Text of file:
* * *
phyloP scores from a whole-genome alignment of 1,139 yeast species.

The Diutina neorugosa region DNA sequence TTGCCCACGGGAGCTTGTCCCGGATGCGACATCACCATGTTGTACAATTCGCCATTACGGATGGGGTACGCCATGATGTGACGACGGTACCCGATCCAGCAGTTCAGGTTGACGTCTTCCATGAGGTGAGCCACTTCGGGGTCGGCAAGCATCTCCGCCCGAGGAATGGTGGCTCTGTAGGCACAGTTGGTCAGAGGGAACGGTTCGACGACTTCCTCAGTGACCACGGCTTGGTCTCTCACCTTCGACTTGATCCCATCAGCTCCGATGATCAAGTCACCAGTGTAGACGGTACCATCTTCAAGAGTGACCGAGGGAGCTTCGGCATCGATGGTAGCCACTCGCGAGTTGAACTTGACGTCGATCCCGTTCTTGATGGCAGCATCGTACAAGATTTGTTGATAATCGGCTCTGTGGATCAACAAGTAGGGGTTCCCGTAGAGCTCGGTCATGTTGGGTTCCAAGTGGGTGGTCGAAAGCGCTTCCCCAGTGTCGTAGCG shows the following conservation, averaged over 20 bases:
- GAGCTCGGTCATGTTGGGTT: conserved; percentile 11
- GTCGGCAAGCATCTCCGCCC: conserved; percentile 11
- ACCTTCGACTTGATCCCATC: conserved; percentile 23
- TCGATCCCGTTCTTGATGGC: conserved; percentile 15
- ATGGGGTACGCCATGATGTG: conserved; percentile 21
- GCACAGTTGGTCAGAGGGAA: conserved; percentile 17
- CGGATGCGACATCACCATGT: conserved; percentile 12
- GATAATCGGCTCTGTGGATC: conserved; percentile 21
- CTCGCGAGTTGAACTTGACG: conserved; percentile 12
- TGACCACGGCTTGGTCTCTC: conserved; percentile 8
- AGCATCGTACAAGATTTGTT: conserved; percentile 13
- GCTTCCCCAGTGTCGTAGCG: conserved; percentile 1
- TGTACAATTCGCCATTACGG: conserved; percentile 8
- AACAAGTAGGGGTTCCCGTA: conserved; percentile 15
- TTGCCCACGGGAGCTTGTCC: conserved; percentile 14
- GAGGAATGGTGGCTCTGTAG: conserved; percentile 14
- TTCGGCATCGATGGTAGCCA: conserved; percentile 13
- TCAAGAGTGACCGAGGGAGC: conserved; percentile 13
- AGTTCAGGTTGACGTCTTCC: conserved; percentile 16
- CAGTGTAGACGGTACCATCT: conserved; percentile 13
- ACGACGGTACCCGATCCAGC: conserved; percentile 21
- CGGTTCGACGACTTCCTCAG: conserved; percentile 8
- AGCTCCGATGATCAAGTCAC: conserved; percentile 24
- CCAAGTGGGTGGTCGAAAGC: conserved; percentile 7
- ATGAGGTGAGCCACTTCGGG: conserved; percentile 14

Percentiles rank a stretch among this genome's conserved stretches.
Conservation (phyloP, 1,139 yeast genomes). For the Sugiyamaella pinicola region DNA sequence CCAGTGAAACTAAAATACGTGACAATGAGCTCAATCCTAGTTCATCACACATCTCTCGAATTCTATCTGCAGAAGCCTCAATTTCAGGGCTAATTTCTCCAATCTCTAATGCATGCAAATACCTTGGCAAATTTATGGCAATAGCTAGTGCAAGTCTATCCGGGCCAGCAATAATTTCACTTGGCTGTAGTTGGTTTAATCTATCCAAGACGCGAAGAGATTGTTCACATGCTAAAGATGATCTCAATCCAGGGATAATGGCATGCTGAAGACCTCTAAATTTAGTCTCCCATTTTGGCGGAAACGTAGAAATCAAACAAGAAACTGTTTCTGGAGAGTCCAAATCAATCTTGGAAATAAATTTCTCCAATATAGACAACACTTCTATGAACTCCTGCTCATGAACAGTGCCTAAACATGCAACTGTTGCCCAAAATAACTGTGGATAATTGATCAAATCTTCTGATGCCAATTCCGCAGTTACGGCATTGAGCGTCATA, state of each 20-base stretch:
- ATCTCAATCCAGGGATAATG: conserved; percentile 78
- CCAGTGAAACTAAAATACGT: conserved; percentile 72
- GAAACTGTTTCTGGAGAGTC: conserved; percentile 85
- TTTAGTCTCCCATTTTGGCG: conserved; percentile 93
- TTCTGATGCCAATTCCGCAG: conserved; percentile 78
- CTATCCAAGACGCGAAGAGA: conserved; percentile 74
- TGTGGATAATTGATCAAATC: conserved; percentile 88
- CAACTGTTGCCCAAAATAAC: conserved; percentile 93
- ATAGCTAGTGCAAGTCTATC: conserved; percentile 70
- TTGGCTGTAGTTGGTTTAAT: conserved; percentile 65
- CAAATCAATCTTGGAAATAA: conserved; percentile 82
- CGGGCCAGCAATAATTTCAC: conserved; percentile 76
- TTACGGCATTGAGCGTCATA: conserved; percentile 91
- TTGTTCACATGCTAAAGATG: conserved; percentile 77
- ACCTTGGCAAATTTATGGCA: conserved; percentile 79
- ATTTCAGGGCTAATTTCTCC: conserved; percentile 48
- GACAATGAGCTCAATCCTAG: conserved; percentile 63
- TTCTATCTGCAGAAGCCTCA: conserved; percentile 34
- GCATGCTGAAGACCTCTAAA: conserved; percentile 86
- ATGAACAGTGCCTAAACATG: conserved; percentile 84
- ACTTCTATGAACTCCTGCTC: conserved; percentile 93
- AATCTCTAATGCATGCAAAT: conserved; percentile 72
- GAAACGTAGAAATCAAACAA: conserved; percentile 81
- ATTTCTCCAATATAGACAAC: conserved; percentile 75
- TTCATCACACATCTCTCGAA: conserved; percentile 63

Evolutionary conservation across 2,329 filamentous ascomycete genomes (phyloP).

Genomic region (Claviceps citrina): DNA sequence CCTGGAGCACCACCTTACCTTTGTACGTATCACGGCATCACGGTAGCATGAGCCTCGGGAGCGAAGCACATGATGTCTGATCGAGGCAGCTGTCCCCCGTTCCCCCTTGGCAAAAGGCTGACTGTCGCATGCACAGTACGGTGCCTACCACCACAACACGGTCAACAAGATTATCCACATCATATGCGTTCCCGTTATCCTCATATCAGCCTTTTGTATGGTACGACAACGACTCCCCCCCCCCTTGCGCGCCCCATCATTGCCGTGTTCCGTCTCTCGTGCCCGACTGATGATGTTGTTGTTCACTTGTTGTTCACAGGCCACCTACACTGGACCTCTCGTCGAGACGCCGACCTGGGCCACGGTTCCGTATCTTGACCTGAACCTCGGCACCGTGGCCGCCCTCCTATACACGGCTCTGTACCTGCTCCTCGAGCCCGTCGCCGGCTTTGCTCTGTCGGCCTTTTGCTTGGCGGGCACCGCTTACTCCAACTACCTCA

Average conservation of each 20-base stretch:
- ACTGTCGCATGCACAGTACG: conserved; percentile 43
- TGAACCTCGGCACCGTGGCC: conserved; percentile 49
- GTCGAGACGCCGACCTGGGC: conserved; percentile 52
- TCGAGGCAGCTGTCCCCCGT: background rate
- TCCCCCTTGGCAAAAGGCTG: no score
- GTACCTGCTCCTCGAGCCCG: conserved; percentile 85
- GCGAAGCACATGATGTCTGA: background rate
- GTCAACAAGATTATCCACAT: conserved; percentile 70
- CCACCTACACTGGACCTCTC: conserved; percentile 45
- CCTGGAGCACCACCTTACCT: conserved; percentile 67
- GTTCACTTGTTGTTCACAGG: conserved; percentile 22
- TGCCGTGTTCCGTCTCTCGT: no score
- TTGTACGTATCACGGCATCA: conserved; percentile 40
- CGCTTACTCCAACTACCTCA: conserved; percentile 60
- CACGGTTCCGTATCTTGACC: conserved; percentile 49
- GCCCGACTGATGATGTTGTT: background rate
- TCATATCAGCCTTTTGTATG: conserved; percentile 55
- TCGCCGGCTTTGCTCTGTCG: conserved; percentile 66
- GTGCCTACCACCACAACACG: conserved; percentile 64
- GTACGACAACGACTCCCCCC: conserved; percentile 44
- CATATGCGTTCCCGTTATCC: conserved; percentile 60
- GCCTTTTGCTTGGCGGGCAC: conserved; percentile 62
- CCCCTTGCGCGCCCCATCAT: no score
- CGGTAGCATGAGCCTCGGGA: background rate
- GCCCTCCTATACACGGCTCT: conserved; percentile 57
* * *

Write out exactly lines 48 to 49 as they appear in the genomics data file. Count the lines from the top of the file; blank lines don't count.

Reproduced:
- GCATGCTGAAGACCTCTAAA: conserved; percentile 86
- ATGAACAGTGCCTAAACATG: conserved; percentile 84